Real Estate

Tenant's Rights when landlord is selling Townhouse

  • Last Updated:
  • Jul 7th, 2022 7:51 am
[OP]
Newbie
Jan 4, 2020
11 posts
1 upvote

Tenant's Rights when landlord is selling Townhouse

I am posting this on behalf of a friend.

He has been renting a 3 bedroom townhouse now for over five years. He has been paying his rent on time and has asked for limited maintaince. The rent has been increased annually as per the Ontario rental increase guidelines.

Recently, due to sudden increase in Ottawa rental/property prices his landlord has indicated to him that he will be putting the property on the market to sell.

What are the rights of tenant's in this situation?

In Ontario do tenants have any rights in terms of allowing people to view the property?

His suspicion is that he wants him out and then rents property / townhouse to another tenant at higher market rates. Can landlord in Ontario do this?

Any advise or guidance on this situation?
29 replies
Deal Expert
Feb 29, 2008
19428 posts
17919 upvotes
Tarrana & The Ri…
Confused. Does the tenant think the landlord is trying to get him to move out early and then rent the vacant unit to someone else? What makes the tenant think the landlord isn't trying to actually sell the property because it is no longer a good investment? There has to be more to this story.
Deal Addict
May 23, 2017
1357 posts
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I'm inclined to say the landlord more likely is indeed selling and cashing out on his townhouse after the huge run-up in prices lately. In fact I strongly considered selling my own Ottawa townhouse because the price has gone up so much. (Difference is my tenants just left as they are moving away from Ottawa, so I wouldn't be kicking anyone out.)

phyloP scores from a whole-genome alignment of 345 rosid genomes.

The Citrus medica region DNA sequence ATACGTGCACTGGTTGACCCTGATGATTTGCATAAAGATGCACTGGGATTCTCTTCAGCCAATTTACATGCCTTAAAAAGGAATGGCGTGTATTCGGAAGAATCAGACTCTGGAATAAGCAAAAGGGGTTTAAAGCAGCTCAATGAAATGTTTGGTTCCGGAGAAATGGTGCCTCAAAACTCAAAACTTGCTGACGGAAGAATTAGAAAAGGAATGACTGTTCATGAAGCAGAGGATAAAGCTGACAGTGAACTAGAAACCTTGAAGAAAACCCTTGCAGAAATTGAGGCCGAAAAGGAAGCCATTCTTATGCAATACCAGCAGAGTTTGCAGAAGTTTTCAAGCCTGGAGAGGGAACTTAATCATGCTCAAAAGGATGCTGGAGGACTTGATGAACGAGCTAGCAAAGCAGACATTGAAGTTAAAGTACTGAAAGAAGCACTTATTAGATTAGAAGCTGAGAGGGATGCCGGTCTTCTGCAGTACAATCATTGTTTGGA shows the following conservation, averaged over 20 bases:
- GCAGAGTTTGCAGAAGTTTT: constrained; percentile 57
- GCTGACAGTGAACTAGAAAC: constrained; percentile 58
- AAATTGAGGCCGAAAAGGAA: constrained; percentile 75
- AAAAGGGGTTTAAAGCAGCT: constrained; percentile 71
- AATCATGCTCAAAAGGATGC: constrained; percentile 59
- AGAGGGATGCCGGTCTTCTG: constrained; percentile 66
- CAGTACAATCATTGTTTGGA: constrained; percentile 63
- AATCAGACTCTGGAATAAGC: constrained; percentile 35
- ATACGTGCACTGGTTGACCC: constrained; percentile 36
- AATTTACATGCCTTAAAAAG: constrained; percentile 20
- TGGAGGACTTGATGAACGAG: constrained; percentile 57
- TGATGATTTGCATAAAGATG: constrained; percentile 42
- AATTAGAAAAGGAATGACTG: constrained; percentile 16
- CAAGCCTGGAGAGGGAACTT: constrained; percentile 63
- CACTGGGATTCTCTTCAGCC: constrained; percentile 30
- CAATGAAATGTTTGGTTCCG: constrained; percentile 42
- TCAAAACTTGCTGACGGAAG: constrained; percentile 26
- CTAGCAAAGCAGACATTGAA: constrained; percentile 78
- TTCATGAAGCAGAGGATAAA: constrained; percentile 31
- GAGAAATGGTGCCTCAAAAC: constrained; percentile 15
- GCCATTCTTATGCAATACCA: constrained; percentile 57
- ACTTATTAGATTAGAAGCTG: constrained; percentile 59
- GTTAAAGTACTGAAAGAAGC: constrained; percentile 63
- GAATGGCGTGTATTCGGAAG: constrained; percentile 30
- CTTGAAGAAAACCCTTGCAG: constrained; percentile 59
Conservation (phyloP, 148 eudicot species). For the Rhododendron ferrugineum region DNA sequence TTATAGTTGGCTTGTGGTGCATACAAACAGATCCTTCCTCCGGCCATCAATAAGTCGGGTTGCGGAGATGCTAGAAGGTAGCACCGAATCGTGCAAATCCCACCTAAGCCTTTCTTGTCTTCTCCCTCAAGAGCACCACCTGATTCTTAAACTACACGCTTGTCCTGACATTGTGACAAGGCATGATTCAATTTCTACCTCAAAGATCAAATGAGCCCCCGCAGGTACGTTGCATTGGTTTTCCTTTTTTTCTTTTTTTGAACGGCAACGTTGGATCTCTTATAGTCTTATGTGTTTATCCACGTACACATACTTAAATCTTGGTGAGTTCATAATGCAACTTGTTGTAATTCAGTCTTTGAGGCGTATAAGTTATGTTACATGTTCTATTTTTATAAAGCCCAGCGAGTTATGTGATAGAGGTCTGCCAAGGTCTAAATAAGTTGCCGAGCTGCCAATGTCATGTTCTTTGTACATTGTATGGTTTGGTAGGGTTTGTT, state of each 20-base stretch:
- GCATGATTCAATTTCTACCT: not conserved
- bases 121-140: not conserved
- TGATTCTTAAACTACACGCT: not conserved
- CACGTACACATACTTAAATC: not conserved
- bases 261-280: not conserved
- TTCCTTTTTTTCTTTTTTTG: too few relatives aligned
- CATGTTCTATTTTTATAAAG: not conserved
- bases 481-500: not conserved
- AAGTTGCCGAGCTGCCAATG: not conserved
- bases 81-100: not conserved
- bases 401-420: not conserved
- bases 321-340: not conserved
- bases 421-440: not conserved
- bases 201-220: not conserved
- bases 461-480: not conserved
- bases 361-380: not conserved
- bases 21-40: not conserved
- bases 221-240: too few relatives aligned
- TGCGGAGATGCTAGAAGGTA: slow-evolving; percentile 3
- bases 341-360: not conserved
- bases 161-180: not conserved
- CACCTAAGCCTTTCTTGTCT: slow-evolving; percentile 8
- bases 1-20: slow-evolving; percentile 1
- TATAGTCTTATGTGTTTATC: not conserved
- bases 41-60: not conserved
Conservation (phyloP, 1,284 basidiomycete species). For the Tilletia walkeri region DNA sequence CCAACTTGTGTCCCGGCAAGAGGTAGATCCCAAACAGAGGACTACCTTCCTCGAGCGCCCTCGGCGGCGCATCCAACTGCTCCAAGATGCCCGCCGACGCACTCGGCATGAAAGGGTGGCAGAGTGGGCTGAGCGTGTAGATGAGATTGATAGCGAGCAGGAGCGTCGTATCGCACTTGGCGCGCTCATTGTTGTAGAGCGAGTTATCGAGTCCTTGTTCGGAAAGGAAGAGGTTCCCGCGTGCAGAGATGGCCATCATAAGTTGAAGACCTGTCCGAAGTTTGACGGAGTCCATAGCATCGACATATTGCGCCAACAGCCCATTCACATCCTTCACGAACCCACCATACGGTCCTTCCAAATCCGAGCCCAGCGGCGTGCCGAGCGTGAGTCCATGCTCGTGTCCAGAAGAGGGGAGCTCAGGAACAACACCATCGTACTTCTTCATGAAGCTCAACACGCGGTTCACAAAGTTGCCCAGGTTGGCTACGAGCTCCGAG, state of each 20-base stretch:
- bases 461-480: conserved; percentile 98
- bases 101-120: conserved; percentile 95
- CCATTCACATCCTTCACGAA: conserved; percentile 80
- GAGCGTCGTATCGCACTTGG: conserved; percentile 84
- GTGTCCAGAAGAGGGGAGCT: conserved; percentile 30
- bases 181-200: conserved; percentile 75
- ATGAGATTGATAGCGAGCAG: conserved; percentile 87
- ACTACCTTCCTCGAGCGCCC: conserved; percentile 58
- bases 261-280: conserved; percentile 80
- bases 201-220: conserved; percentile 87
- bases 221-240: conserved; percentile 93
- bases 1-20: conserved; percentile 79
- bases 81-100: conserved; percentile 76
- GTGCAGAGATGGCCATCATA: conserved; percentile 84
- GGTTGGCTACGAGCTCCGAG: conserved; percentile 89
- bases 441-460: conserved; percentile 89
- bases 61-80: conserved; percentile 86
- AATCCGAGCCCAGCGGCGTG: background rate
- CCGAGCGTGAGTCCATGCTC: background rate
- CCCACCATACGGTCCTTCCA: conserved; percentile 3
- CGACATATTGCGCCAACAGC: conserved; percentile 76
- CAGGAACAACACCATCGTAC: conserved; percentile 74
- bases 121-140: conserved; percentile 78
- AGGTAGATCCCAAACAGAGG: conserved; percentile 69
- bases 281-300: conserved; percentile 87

If the landlord is indeed selling then most likely your friend is unfortunately out of luck...technically he can refuse to vacate and hope another investor buys the house and lets him stay, but if the buyer wants to move in themselves there is nothing your friend can do.

It's probably in his best interest to start looking for a new place, ask for the appropriate compensation from his landlord, and if he really thinks the landlord is just going to rent to someone else, he can monitor it to make sure the house does go on the market for sale not rent. If he finds out the landlord is turning around and re-renting it, he'll definitely have a case against the landlord in the LTB.
Deal Guru
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Mar 23, 2008
13006 posts
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Edmonton
Robert052 wrote: I am posting this on behalf of a friend.

He has been renting a 3 bedroom townhouse now for over five years. He has been paying his rent on time and has asked for limited maintaince. The rent has been increased annually as per the Ontario rental increase guidelines.

Recently, due to sudden increase in Ottawa rental/property prices his landlord has indicated to him that he will be putting the property on the market to sell.

What are the rights of tenant's in this situation?

In Ontario do tenants have any rights in terms of allowing people to view the property?

His suspicion is that he wants him out and then rents property / townhouse to another tenant at higher market rates. Can landlord in Ontario do this?

Any advise or guidance on this situation?
The tenant has to allow showings. The guidelines for that are available on the LTB website.

If the new owner is purchasing the property to rent it out, then the existing tenant's lease would just carry forward at the same rate. To evict, the new owner would have to get the old owner to submit an "Evict for Personal Use", properly filled out with valid dates. The existing landlord cannot evict just because he thinks it would be easier to sell a vacant property.